Bhitargaon’s 1500-yr-old marvel in bricks | Lucknow News – Times of India

Bhitargaon's 1500-yr-old marvel in bricks | Lucknow News - Times of India

Bhatargaon, Kanpur: Hidden in the middle of a bustling town towards Hamirpur, 30 km from Kanpur city, in a cluster of thatched houses, criss-crossed by narrow lanes, lies the temple of Bhatargaon. A billboard at the gate mentions: ‘Gupta Period Temple’. A plaque was installed in the temple by the ASI Superintending Archaeologist, Lucknow CirclePeople say that the temple dates back to the 5th century and there are details of few architectural features.
Its location is difficult to find even in the age of Google Maps. As we turn the pages of history, we find that it was always like this. The temple has always been a hearth for seekers. The local residents have no idea and are not interested in the archaeological significance of the ancient structure as the temple has no deity.
Heavily renovated, this brick temple with a few terracotta carvings on the outer wall, a locked tomb and a shikara that collapsed 175 years ago is hardly a picture of happiness. No wonder it has few and far between visitors. An elderly caretaker posted here by the ASI has nothing. He sits on a bench on the lawn next to a visitors’ register that, even on a busy day, shows no more than a dozen names.
But that’s all there is to an untrained eye. For those in the know, it is a structure that has withstood the ravages of time, survived the “great idolatrous era” and survived “the greed of Mahmud or the prejudice of Alexander Lodi”.
An arduous journey and discovery
In 1875, Joseph David Begler, an Armenian-Indian engineer, archaeologist and photographer working in British India and reporting to the Archaeological Survey of India, visited Bhatargaon and found a temple that the locals believed that it was ancient. It was dilapidated and needed immediate preservation.
Begler, who was his assistant. Alexander CunninghamASI’s founder, returned to Calcutta and showed Cunningham his photographs. Who could not believe his eyes. Cunningham’s old friend and renowned Indian scholar, the linguist and historian Raja Siva Prasad had also written to him earlier about the same temple, noting that it contained “a superior type of terracotta sculpture”.
Despite his busy schedule and the rigors of long-distance travel these days, Cunningham, then 64, made the difficult journey – traveling by boat from Calcutta to Kanpur and then by horse-drawn carriage to this gentle village. . But in his own words, it was a good reason. In November 1877, Cunningham stood right in front of what he believed to be the oldest brick temple in all of India. He returned to the structure again in February 1878.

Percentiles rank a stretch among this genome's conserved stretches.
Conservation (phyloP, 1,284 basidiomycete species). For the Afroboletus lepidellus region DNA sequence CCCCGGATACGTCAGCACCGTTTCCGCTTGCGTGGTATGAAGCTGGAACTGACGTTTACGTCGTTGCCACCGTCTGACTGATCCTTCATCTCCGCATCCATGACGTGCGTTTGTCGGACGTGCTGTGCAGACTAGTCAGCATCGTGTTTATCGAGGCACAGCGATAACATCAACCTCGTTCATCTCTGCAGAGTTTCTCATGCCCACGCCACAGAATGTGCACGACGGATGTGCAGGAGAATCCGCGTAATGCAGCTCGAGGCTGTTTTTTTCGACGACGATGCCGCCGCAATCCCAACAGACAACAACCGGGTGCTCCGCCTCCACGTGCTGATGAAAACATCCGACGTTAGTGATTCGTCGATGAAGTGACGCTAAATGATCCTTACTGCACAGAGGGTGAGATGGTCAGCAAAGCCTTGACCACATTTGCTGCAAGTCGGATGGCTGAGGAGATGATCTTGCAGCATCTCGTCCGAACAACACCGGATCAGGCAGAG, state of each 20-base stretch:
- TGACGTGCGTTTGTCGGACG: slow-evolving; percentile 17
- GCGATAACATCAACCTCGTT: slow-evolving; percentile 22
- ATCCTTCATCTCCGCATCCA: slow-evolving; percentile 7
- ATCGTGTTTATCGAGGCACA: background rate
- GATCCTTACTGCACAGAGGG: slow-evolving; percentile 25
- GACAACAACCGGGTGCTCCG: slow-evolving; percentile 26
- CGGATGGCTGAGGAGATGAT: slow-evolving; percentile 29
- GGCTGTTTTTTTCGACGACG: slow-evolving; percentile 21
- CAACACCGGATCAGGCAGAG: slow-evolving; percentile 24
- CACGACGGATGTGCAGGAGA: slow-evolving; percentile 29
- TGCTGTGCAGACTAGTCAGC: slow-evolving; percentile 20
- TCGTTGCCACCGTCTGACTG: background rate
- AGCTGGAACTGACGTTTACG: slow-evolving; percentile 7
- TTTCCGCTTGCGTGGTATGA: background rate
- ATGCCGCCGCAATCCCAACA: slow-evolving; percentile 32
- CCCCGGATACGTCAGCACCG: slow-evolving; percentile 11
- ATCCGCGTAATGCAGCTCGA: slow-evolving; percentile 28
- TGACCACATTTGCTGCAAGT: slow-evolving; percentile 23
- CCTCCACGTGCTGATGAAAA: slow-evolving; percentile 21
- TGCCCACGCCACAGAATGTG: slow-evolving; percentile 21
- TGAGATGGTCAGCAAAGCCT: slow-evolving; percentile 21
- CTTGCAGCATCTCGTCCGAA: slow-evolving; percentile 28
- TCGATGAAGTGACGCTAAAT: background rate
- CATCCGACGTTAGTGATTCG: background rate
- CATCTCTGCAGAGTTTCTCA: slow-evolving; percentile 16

Ancient and scholarly appeal
Cunningham concluded that the temple, with typical features of Gupta architecture, was not older than the 7th or 8th century. “Give Bhatargaon Deol (as the local people referred to the temple at the time) is the only example of an ancient brick temple now standing and this style of building seems to have been widely practiced for many centuries…” he wrote. .
He concluded that the Bhatragoon temple must have been part of the ancient city of Phulpur. The local people of that time had no living memory of the prayer at the temple. Although he called the wall “ancient” and heard from his ancestors that its dome had been struck by lightning “2-4 years before the revolt of 1857”. From the terracotta figures on its outer wall, he concluded that it was a Vishnu temple.
Jean-Philippe Vogel, a Dutch Sanskritist and epigraphist who worked with the Archaeological Survey of India from 1901 to 1914, surveyed the temple in 1907 and placed it at least three centuries earlier than Cunningham estimated. He wrote that the decoration of the temple at Bhatraggaon is similar to that of the Nirvana temple at Kasia, which cannot be dated much later than the Gupta period. Based on its architecture, pilasters and other features, both JC Harle and Percy Brown place the temple around 450-460 AD.
Harley wrote, “The Davtra temple at Deogarh, the structure of which is largely speculative, and the Bhatargaon temple near Kanpur, the sole survivor of the innumerable brick temples raised in Madhya during the Gupta period, almost certainly had curved axils.”
According to him, the large size of the bricks – the original bricks still kept in the inner chamber of the renovated temple are too big for the present generation to see anything – “establishes the Gupta history of this temple. and 450 AD seems to be the latest”. Roughly, this would be the reign of Kumaragupta I (415-455 AD), who founded Nalanda University.
Protection and confusion